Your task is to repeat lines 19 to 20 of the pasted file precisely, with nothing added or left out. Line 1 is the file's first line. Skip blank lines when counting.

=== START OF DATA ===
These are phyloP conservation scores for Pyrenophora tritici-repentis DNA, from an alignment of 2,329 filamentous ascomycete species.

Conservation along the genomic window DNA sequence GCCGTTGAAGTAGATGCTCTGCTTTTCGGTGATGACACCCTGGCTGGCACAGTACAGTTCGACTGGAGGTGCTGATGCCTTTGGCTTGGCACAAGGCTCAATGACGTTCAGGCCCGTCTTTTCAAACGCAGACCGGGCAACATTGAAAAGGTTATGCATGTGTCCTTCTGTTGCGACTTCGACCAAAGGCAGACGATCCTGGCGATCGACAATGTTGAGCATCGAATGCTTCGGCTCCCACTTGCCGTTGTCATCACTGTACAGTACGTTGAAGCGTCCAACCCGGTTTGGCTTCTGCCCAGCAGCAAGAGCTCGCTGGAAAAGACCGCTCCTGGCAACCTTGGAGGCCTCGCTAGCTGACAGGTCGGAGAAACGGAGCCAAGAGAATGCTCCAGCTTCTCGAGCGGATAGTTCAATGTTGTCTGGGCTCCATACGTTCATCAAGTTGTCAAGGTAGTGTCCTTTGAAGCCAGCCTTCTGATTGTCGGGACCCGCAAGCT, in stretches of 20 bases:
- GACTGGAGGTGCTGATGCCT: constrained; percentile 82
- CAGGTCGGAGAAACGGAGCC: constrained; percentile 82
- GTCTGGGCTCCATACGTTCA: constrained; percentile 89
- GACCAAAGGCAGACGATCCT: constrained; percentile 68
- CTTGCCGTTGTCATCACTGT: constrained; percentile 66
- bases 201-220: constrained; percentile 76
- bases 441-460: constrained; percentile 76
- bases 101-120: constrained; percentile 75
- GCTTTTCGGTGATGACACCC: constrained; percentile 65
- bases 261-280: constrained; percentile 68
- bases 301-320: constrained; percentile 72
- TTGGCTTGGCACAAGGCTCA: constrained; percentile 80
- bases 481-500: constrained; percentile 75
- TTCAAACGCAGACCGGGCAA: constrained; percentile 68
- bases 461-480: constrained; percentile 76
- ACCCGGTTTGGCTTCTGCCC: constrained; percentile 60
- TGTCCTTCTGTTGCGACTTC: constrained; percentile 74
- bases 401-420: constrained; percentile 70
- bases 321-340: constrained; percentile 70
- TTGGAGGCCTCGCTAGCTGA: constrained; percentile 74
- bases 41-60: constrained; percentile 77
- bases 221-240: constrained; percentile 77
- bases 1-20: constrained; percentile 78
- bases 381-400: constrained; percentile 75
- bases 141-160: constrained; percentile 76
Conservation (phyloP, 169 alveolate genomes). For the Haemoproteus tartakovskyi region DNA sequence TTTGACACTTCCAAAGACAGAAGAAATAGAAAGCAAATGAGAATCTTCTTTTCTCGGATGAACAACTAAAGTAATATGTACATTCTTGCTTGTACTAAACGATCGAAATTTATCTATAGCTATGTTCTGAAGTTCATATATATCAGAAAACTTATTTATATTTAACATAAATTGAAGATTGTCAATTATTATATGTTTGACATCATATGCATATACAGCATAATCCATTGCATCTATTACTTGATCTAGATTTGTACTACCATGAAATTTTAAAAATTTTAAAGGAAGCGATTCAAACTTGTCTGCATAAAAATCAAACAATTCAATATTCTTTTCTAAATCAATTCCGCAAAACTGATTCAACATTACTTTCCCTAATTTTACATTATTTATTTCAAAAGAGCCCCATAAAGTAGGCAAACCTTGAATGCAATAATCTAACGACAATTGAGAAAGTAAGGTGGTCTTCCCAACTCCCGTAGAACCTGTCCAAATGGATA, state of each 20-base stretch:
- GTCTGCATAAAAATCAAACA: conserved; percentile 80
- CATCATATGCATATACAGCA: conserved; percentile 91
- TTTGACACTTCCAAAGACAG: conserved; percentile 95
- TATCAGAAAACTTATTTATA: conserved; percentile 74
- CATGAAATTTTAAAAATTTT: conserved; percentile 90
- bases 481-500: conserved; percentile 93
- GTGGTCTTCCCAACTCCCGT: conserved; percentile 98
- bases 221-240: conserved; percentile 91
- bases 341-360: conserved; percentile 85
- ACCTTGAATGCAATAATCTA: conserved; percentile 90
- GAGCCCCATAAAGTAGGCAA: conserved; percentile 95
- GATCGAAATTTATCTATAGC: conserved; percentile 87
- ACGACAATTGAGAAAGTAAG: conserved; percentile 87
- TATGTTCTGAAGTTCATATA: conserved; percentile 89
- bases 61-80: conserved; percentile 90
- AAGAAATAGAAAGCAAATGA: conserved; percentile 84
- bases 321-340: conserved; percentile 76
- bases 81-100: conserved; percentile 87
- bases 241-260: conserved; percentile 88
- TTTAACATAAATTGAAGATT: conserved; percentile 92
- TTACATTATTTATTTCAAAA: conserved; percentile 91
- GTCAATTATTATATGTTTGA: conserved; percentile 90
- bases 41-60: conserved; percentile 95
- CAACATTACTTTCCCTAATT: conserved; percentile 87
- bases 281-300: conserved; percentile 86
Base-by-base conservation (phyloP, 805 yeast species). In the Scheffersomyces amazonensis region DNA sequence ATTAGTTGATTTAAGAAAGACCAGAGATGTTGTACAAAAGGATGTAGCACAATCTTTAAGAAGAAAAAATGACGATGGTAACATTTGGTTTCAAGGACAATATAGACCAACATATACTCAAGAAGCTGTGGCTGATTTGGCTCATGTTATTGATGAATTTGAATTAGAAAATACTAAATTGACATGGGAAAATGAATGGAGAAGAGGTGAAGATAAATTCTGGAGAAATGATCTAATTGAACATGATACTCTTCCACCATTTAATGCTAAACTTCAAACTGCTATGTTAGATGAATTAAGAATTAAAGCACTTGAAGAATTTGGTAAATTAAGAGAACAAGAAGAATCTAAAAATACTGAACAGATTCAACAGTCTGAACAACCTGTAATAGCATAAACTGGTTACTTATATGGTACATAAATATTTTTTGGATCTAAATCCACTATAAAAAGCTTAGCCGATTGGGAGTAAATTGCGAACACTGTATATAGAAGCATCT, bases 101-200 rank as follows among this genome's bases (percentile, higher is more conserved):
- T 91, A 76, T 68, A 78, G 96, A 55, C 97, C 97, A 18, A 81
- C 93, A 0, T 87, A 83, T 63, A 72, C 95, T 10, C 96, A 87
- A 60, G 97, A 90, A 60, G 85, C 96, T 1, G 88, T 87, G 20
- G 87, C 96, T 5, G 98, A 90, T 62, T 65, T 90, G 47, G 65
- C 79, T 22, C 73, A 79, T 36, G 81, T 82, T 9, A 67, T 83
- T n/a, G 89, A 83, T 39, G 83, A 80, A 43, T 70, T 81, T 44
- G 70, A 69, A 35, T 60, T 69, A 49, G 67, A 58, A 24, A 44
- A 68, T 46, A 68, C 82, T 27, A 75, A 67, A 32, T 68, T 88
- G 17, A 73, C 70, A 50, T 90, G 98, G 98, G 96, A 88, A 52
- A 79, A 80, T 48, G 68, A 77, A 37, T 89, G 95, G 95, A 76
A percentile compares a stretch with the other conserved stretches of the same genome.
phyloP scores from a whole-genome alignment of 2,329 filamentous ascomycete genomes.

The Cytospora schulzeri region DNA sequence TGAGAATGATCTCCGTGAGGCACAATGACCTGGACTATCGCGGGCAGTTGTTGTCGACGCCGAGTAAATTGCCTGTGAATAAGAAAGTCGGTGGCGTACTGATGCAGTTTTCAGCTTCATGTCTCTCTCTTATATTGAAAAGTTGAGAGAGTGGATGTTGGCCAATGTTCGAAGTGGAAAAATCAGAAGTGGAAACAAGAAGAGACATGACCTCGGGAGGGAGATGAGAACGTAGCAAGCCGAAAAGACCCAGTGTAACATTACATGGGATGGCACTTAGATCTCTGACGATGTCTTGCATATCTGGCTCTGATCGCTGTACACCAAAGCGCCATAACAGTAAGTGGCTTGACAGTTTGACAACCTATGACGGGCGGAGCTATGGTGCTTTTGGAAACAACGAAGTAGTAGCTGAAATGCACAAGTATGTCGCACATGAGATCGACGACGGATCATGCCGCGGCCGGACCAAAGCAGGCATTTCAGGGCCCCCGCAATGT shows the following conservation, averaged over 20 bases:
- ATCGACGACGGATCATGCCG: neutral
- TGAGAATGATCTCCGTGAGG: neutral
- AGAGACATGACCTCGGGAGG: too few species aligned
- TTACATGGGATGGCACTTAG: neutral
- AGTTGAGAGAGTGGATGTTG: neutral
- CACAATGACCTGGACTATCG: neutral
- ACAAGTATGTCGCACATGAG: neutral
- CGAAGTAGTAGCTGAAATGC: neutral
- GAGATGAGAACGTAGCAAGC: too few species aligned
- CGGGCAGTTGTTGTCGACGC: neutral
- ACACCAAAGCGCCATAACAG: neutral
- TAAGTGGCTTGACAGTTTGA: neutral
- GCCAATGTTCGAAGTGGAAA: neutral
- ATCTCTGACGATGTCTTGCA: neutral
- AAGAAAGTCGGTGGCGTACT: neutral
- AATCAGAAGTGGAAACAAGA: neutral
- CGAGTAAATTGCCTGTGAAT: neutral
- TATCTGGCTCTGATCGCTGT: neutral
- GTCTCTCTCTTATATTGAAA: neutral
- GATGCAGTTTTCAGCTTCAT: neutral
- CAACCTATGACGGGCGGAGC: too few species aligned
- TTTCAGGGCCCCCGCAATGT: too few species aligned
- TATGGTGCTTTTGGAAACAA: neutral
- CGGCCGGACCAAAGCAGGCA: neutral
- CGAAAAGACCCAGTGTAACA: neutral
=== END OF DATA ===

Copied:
- TGTCCTTCTGTTGCGACTTC: constrained; percentile 74
- bases 401-420: constrained; percentile 70